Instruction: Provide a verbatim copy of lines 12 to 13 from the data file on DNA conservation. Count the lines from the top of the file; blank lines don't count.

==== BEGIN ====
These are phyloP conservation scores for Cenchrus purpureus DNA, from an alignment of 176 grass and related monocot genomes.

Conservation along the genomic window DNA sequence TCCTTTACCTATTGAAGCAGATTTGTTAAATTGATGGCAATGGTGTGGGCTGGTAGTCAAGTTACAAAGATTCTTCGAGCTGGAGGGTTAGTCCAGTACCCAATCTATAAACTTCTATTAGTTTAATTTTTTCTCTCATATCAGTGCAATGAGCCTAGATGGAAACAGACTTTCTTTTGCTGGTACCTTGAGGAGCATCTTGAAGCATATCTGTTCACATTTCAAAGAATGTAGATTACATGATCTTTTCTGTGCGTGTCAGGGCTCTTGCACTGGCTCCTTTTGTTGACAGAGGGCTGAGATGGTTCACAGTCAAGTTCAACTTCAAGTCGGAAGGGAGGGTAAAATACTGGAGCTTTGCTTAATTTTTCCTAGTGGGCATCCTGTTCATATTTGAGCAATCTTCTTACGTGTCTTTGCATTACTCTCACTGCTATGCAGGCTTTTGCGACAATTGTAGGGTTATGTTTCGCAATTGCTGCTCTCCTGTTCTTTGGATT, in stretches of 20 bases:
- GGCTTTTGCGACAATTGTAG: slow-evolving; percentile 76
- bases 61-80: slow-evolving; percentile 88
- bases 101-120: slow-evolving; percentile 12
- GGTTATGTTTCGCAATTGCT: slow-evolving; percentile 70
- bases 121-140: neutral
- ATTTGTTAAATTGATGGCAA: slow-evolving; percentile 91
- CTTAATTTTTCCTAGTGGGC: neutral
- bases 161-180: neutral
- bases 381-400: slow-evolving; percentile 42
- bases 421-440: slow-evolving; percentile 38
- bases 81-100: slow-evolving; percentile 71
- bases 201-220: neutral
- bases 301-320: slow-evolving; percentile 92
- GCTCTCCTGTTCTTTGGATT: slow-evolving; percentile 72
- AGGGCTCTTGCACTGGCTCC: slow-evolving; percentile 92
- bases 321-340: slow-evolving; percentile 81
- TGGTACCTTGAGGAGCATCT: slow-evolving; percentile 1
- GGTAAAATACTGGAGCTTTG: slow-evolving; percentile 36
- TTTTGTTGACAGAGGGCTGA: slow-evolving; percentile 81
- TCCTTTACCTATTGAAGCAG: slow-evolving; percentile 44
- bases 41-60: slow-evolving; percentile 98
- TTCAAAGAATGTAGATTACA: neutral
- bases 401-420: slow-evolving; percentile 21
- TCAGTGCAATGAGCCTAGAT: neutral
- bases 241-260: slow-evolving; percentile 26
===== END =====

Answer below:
- bases 421-440: slow-evolving; percentile 38
- bases 81-100: slow-evolving; percentile 71